Since World War II, the US has experienced 12 bear markets (20% or greater drop from its most recent high). These bear markets were brought on by myriad events, ranging from wars to oil embargos to “bubbles” bursting. During each downturn, the media captivates us with frightening headlines. As we experience such downturns, it’s normal to feel anxious and worried as jobs are lost and markets decline. After all, we’re wired with a “fight or flight” mechanism that’s hard to combat. Our instincts are to run from something we don’t quite understand or feel powerless to fight, for reasons of self-preservation. When it comes to our 401(k) plans, IRAs and investment accounts, we feel this “pain” via negative numbers and losses. It’s no wonder our instincts begin telling us, “maybe this time is different and I should get out.”

When it comes to this bear market we’re experiencing today, it’s easy to describe it as unprecedented. After all, this is the sharpest and fastest bear market we’ve ever experienced in the US. Entire states shutting down schools and asking all citizens to work from home is fairly extraordinary. However, such as description could be used for most, if not all, of the last 12 bear markets as they played out. The bear markets of 2000-2002 and 2008-2009 were extraordinary too. Regardless of the severity or reason behind these cycles, the markets have recovered each time. As we work together as a country to make it through this challenging time, below are five strategies you may consider to help keep your finances in order amid this volatility.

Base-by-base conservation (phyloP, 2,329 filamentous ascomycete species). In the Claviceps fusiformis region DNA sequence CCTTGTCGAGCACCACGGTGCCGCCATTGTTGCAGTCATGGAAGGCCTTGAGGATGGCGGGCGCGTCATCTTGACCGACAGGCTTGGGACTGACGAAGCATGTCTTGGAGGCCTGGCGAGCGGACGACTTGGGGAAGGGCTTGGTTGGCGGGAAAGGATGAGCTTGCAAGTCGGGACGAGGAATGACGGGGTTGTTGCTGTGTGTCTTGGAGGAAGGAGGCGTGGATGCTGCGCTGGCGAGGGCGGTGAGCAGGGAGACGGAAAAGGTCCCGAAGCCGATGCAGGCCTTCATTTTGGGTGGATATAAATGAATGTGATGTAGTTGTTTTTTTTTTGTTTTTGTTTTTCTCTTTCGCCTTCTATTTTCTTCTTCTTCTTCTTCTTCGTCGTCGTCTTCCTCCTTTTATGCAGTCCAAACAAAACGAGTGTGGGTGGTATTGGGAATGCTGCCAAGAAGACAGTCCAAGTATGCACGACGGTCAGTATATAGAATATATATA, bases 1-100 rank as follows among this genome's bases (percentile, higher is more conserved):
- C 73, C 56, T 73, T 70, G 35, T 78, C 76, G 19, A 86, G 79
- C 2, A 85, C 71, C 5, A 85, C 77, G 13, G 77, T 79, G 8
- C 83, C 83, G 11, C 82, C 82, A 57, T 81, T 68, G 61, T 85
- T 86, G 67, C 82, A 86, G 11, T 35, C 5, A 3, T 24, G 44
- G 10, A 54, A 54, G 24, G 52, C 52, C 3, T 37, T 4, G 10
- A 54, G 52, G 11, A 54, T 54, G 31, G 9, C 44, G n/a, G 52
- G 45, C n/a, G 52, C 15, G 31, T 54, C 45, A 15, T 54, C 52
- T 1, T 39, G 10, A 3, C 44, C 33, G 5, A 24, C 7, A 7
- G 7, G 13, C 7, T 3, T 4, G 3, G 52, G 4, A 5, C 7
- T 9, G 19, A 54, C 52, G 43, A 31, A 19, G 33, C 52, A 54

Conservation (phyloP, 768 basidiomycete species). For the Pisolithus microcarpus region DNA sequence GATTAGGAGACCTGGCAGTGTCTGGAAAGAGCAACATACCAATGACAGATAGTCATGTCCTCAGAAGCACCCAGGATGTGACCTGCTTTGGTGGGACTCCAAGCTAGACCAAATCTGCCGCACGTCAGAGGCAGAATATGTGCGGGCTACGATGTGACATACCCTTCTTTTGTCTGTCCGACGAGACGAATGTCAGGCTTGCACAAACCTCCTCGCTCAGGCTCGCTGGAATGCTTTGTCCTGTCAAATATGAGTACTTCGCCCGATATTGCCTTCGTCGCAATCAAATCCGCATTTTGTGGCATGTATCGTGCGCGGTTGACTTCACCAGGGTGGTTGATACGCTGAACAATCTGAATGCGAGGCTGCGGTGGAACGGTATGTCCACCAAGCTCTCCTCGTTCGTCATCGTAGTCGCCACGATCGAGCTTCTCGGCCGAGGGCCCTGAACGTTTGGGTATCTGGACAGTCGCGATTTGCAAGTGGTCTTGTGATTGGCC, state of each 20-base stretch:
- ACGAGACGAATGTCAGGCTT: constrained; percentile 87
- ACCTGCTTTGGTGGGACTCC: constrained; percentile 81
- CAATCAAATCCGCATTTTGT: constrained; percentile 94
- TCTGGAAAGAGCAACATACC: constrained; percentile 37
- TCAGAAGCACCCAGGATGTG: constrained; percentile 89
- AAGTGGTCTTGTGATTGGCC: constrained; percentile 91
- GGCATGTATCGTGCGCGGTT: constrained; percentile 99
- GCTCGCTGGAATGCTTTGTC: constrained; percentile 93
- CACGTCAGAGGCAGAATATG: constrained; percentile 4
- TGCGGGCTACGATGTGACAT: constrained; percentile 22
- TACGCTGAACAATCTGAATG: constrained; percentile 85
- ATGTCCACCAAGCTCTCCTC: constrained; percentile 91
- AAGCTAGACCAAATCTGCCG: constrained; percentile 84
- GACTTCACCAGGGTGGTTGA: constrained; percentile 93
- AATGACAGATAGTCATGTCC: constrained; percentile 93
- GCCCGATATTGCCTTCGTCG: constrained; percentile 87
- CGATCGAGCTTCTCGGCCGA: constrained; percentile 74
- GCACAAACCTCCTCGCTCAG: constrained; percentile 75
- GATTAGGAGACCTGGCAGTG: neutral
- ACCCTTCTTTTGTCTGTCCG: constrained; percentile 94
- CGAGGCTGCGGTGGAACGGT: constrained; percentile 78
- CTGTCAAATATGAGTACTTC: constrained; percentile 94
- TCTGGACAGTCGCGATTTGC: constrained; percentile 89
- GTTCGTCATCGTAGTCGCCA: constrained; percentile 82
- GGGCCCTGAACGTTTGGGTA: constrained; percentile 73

1. Remember Newton – Yes, Sir Isaac Newton, the guy we all learned about in school. Newton was a mathematician, astronomer and physicist. He’s credited with discovering a formula for gravity, creating the first laws of motion, inventing the reflecting telescope, and creating calculus. In other words, he’s the kind of friend you would bring to a trivia night. As told in Benjamin Graham’s book, The Intelligent Investor, Newton decided to invest in a publicly-traded stock called South Sea Company. It quickly became a popular stock and Newton sold his shares for a profit of about 100%. As intelligent as he was, Newton saw this stock climb higher and higher and decided to invest once again, being swept-up in the enthusiasm over South Sea Company. Sadly, the stock later crashed and Newton lost a significant sum, amounting to millions in today’s dollars. This story is appropriate because we all feel the natural forces of fear and greed. It doesn’t matter how smart we are. The bear market we’re experiencing today may tug on those feelings, but if you were confident in your financial plan just a few months ago, stick to your plan as long as your goals haven’t changed.

2. Rebalancing – The old adage of “buy low and sell high” sounds simple enough, but what do you do in a downturn when your assets are already invested? Let’s say you had a diversified portfolio comprised primarily of stock and bonds with a 50/50 mix. Now let’s assume the stock portion drops by 20% in value. Your portfolio’s allocation has changed in this scenario and may now be 40% stock and 60% bond. By using rebalancing, you may decide to sell 10% of your portfolio that’s invested in bonds and buy stock with it instead. This example allows you to buy stock while it’s “down” by using bonds which may not have changed in value much at all. This will also allow your portfolio to come back to the original balance of 50/50 you wanted. As the markets recover, you can also go the other direction by selling stocks to buy bonds. Keep in mind, this simple example becomes much more complex when you have investments in many different places, such as old 401(k) plans and investment accounts with various firms. Professionals have the tools and experience to make this easier so you can take advantage of strategies like this.